The results of variation partitioning at the patch scale are shown in Fig. 6. This figure illustrates that the environmental variables of patch size and patch connectivity index are strong drivers of species composition at the patch scale. Furthermore, these environmental variables are positively correlated to similarity indices of forest and grass lands and all show a positive influence on the establishment of the tree IAP Melia azedarach. The environmental variables land similarity indices of residential and industrial area show a positive influence on the establishment of the IAPs Solanum mauritianum, Cardiospermum grandiflorum and Litsea glutinosa. Both sets of environmental factors have weaker correlation with the remaining five IAPs as shown in Fig. 6.

Fig. 6
figure 6

The patch scale (broader-scale) spatial variables from the Durban Metropolitan Open Space System. Species codes are detailed in Table 3. Blue arrows and corresponding labels represent the environmental factors, while red labels are IAPs and black labels are native species

The Buffelsdraai Conservancy and Stainbank Nature Reserve have a high occurrence of community E plots as shown in Fig. 7. These are situated in lowland coastal forest, with large canopy gaps. Some of the properties of Buffelsdraai Conservancy are large patch size and high patch connectivity in relation to the landscape index. Stainbank Nature Reserve has an average patch size and average connectivity in relation to the landscape index (Table 1). The K community occurs in both scarp and lowland coastal forests, whereby the IAP is correlated to elevation and canopy cover. The H community also occur in both scarp and lowland coastal forests and the vine grows in association with both tree and shrub IAPs communities. The influence of the factors of patch size, patch connectivity index, similarity indices of forest and grass lands are prominent in lowland coastal forests.

Fig. 7
figure 7

Envelop mapping of the three important invasive species communities found in association with native species communities that occur in 15 forest patches found in the Durban Metropolitan Open Space System. Blue arrows and corresponding labels represent the environmental factors. Community codes are detailed in Table 4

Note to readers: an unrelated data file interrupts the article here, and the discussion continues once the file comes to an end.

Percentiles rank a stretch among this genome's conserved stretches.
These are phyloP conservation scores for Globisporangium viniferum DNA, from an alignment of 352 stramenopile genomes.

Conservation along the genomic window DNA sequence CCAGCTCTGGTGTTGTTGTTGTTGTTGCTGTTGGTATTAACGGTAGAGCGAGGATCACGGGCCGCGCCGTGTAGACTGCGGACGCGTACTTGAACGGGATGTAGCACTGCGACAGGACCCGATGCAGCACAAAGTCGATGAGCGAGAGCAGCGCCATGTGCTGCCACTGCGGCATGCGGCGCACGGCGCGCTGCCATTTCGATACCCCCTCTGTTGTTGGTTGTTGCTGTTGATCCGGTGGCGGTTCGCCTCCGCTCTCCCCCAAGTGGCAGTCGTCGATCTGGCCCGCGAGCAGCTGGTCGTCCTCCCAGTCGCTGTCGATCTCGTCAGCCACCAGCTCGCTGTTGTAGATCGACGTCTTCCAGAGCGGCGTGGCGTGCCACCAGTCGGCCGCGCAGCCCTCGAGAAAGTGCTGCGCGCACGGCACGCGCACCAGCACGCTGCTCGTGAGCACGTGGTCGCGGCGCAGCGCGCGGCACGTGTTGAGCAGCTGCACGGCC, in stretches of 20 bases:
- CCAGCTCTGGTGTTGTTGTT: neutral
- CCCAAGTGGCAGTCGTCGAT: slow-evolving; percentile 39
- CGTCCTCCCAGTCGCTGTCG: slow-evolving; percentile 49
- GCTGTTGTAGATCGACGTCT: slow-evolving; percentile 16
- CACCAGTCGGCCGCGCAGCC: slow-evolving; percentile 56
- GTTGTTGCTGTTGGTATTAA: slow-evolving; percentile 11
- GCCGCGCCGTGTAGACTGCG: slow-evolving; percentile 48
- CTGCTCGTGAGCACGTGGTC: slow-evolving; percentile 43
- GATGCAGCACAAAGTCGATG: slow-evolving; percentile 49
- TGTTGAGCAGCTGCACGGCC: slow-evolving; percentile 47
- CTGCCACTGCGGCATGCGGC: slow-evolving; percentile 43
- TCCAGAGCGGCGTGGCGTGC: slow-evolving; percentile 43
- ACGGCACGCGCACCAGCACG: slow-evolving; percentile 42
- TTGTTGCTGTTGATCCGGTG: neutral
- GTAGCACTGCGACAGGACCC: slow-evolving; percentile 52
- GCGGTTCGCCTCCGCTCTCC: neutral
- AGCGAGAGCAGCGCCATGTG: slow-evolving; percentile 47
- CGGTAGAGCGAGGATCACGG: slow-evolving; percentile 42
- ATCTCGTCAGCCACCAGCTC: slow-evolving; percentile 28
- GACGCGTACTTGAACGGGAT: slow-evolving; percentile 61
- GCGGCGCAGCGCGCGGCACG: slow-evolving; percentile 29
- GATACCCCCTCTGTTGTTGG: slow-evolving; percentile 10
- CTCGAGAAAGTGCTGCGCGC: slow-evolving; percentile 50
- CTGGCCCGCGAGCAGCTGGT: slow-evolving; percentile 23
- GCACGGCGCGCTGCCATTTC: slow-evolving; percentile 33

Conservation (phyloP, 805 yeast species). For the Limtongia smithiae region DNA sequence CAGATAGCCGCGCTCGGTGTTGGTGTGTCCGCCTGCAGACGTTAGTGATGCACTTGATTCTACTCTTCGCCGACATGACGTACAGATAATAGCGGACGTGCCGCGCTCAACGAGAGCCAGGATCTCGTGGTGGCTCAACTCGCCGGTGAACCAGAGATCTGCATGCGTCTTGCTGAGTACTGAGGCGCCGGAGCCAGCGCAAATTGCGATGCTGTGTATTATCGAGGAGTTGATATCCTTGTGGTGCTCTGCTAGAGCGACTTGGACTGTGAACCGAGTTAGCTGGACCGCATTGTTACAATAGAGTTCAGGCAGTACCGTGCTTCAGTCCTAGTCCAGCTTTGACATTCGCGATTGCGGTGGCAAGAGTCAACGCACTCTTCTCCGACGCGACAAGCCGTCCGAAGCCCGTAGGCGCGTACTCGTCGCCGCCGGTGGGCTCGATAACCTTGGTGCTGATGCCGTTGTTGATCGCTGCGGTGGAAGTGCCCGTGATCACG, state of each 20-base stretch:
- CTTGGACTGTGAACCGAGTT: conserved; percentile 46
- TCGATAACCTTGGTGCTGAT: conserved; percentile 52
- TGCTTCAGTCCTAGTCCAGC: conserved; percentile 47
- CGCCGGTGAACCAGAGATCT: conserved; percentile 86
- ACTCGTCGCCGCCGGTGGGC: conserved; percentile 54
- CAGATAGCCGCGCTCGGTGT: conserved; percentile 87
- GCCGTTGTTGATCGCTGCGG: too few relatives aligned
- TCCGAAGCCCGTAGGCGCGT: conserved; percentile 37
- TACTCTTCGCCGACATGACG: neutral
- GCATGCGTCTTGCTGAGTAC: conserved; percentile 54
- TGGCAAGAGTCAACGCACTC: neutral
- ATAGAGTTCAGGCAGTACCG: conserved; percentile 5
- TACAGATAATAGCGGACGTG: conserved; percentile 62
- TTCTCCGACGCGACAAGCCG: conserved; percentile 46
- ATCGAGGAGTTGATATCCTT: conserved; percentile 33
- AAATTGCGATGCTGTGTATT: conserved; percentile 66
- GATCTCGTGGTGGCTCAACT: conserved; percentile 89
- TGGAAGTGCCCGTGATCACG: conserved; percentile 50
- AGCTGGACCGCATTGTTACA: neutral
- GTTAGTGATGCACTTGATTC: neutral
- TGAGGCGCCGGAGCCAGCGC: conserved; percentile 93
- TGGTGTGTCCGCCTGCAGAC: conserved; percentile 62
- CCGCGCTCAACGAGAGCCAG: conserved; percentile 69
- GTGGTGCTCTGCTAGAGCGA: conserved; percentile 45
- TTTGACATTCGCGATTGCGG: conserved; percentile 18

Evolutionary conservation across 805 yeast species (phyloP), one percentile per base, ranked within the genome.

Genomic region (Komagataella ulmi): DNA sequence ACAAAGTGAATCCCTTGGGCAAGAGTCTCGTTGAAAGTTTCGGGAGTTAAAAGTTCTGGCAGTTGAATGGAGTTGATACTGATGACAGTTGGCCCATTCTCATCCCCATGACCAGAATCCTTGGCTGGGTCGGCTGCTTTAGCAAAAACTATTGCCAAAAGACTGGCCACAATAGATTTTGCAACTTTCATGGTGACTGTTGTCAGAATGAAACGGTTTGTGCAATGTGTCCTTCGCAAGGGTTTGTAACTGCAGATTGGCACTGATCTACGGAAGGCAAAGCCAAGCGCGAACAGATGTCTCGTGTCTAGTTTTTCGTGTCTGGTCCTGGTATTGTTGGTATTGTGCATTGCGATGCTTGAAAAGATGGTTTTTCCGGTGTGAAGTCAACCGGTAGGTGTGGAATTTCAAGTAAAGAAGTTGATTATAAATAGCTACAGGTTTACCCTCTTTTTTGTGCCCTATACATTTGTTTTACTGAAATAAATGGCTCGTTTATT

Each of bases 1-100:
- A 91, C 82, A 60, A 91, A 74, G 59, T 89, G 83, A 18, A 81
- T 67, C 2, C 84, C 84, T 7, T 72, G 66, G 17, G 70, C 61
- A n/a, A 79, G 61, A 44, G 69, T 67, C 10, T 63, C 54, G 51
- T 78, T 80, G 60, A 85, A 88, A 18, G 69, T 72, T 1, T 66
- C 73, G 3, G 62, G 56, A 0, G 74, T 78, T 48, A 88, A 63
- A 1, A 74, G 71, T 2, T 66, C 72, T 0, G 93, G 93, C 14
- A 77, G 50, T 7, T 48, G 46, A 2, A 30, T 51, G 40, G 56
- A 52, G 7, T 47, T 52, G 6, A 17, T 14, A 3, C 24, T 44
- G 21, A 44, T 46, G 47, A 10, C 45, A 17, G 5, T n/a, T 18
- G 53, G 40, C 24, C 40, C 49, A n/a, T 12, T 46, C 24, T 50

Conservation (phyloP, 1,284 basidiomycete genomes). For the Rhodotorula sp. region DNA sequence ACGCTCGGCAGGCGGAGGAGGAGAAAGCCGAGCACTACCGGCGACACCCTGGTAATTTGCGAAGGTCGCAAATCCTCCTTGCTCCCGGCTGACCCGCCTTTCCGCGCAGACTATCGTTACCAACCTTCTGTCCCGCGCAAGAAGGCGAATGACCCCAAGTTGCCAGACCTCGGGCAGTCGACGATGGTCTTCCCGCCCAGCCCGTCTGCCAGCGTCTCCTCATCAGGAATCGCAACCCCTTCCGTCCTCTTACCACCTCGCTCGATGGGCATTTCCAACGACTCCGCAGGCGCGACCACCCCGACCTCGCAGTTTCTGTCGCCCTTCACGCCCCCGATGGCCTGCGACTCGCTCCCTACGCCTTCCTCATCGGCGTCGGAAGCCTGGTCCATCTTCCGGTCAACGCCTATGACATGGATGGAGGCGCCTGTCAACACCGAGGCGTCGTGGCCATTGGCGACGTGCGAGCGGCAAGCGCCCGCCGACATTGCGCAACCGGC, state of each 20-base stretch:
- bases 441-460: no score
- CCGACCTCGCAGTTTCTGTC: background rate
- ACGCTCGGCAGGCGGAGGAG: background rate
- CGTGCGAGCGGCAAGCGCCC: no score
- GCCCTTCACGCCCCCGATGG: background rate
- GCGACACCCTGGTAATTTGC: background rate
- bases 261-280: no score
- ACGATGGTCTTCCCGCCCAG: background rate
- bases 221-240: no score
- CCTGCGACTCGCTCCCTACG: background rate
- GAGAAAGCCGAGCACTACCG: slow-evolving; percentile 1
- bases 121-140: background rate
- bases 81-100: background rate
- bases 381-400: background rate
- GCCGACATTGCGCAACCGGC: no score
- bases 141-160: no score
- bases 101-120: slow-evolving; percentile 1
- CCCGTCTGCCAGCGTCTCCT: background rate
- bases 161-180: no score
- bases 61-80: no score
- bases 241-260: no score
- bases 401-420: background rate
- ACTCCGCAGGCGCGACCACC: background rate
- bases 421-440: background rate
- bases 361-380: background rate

The environmental variables of the three different functional types (tree IAPs, shrub IAPs and climber IAPs) are not correlated, which means that they have different environmental niches, as illustrated in Figs. 3 and 4. The tree IAPs are distributed around the environmental variable of canopy cover while the climber and shrub IAPs are distributed around the environmental variable of canopy gaps. The highly invaded communities E, H and K are important because each represents one of the troublesome functional types occurring in forests which are tree, shrub and climber IAPs.

Plot-scale environmental effects

The environmental factors of high elevation and medium canopy cover are positively correlated and are strong determinants for tree IAPs (Fig. 5). These factors have a negative influence on diversity of IAPs and native species. Small and scattered canopy gaps found in higher elevation scarp forests explain the limited establishment of pioneer native species there (Everard et al. 1995). The IAPs that are most likely to become problem plants in higher elevation scarp forests are shade-tolerant and bird-dispersed species (Geldenhuys 2004, 2013). These IAPs grow in closed forest ecosystems and are ranked top in the hierarchy of species competitiveness, making them important species for control (Everard et al. 1995).